If you only intend to buy one stroller for your baby, choose the one that best meets your needs. Don’t buy one with features you don’t need. Yes, it’s nice to have a stroller to accommodate your baby as they grow, but it needs to suit their size now.

7. Accessories and Features

Some strollers come with added extras, while others are basic. Think about what is a must-have for you and what you can live without.

Features such as all-terrain wheels, one-handle operation, one-handed folding, food trays, cup holders, sun shades, canopies, and rain covers can be helpful. But decide what you need and see whether it comes as standard with the stroller you choose.

8. Budget

A good stroller doesn’t have to cost a fortune — but it can if you aren’t careful. You don’t have to have the “in-fashion” stroller used by all the celebrities just because of the brand name. There will be many comparable alternatives that don’t carry the high price tag.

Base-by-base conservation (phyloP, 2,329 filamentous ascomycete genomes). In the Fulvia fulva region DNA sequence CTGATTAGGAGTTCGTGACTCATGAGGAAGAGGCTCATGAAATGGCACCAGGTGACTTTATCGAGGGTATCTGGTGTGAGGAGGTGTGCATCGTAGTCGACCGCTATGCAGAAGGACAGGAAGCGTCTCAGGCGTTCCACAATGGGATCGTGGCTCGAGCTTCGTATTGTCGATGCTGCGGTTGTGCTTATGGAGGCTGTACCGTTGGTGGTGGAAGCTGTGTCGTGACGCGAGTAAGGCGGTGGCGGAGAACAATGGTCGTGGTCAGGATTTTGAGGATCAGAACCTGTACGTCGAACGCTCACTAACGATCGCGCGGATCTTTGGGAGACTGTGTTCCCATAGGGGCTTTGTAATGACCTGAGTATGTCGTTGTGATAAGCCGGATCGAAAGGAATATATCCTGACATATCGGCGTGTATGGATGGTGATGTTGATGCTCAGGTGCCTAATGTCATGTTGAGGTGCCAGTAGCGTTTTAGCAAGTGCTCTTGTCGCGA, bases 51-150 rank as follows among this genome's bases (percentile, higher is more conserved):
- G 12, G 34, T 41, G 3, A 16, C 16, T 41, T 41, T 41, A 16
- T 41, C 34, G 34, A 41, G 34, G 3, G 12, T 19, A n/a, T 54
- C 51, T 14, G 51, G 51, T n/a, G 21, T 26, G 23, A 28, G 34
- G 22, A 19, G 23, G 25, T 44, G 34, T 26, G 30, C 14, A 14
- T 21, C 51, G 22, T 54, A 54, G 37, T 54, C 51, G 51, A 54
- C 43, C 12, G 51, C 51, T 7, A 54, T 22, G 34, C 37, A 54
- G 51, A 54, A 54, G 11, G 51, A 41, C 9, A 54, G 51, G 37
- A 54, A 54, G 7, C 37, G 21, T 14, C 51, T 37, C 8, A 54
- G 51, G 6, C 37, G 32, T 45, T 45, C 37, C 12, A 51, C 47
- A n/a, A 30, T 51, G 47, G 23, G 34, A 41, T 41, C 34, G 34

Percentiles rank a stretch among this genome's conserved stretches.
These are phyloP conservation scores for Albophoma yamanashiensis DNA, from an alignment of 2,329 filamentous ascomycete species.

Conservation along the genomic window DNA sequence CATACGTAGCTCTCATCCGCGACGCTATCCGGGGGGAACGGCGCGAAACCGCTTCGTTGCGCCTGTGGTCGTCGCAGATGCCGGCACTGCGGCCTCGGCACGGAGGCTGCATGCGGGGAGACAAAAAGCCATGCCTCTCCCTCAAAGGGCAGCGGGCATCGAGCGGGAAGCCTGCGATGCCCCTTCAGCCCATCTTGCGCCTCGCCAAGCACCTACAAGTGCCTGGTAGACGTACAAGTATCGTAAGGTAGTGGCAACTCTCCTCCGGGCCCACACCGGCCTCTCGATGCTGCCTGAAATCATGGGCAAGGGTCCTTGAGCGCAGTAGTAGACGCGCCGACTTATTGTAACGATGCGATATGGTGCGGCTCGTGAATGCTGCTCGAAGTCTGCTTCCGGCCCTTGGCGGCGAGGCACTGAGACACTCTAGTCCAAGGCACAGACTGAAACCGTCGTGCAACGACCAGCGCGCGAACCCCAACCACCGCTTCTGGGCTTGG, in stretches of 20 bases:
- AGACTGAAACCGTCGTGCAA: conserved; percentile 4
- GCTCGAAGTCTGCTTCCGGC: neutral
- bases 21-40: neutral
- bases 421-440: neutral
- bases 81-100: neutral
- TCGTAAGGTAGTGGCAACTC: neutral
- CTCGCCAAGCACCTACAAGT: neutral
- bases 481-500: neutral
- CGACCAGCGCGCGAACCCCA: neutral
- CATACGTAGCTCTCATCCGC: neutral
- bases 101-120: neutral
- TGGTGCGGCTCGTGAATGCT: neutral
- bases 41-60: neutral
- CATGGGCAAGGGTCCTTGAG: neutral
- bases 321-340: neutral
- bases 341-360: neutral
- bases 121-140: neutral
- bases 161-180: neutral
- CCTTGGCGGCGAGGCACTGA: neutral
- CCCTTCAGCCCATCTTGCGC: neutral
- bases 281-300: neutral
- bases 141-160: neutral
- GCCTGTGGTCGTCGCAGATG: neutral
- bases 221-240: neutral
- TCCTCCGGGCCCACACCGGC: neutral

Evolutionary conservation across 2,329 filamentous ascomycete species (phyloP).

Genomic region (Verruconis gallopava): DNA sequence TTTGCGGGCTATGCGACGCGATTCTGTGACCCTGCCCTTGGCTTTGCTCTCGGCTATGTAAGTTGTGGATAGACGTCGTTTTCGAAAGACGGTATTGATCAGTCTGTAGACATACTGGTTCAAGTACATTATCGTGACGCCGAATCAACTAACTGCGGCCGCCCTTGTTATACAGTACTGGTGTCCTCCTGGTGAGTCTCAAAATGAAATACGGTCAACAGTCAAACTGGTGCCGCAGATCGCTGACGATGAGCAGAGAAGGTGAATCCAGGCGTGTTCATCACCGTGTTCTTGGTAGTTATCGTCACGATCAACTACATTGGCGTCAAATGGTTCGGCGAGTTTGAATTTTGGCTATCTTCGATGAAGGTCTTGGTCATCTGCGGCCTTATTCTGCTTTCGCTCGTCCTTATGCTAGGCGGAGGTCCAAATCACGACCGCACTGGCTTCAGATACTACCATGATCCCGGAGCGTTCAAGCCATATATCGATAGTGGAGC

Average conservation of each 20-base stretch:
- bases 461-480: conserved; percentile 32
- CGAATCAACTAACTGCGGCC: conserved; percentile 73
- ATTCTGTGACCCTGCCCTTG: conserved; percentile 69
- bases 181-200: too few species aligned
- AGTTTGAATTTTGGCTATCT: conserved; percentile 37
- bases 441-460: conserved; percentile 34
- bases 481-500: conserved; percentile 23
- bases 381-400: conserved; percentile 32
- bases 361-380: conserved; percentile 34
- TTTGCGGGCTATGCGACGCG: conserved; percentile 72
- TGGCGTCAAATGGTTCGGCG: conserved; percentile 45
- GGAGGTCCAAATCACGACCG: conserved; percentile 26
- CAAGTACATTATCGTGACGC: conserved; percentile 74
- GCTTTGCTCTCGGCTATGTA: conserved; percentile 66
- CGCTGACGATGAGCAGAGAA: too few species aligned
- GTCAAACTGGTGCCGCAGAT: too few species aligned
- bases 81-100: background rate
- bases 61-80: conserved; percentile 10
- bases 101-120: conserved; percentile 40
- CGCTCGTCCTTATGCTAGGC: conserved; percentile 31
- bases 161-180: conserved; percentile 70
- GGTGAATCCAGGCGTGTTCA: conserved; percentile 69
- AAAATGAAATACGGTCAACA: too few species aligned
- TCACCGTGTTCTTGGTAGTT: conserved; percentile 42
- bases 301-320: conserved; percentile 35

Buy the best you can afford with all the features you need. Paying that little bit more might mean the stroller will be the only one you need and will take your little one — and possibly additional children — from baby to toddlerhood.

Main Features of Different Stroller Types

The types of strollers available and navigating through what they offer can be confusing.

Let’s take a look at the options:

1. Umbrella or Lightweight Models

Suitable for babies over 3 months old or those who can support their own heads, these are a great option for moms on the go. You can easily pop them in the trunk of your car, and they’re appropriate for traveling.

Umbrella strollers get their name from the shape of the handle, which is curved at the end like an umbrella handle. Don’t be confused and expect them to come with an umbrella or sunshade.

They generally have light aluminum frames and semi-reclining seats. This means they can fold easily, usually in one step, and tend to have swivel wheels you can lock. They can be as light as 5 pounds.

While some might fully recline, this is the exception rather than the rule. The age range for these types of strollers is usually from about 4 to 6 months to 3 years.